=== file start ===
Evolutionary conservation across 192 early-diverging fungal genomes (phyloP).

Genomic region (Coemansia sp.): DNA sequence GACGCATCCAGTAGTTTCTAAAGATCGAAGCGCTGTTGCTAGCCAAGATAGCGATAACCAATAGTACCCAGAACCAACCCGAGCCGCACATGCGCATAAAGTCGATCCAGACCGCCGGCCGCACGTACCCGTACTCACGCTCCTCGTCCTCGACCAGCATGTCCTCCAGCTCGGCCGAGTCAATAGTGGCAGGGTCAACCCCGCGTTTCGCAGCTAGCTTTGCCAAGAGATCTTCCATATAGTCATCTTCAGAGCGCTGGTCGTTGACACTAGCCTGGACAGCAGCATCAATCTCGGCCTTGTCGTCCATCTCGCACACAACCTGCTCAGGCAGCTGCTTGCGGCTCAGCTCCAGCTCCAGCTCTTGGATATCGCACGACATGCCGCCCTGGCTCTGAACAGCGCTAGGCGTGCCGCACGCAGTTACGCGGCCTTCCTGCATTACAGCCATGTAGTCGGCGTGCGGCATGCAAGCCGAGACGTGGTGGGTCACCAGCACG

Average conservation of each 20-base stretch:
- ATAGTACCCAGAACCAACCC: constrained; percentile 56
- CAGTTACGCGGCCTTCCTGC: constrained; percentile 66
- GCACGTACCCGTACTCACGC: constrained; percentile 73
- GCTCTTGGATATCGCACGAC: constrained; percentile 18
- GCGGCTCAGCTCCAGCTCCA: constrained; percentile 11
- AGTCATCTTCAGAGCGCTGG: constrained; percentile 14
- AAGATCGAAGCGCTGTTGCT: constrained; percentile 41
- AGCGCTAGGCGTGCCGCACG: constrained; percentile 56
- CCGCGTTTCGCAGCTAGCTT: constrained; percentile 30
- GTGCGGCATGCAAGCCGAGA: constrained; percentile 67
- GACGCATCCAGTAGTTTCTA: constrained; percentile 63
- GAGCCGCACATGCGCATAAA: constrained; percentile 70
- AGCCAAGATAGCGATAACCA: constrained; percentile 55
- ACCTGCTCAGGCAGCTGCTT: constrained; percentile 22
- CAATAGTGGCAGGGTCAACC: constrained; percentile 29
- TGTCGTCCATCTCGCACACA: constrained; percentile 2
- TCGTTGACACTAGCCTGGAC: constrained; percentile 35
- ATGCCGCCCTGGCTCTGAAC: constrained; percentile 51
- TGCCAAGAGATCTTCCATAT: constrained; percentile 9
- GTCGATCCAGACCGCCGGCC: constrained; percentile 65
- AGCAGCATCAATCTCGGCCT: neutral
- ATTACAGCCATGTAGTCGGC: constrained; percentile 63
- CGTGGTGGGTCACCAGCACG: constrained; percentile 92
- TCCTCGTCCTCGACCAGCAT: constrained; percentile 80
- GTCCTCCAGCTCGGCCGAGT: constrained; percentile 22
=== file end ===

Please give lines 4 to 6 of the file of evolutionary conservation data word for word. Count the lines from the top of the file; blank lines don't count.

- ATAGTACCCAGAACCAACCC: constrained; percentile 56
- CAGTTACGCGGCCTTCCTGC: constrained; percentile 66
- GCACGTACCCGTACTCACGC: constrained; percentile 73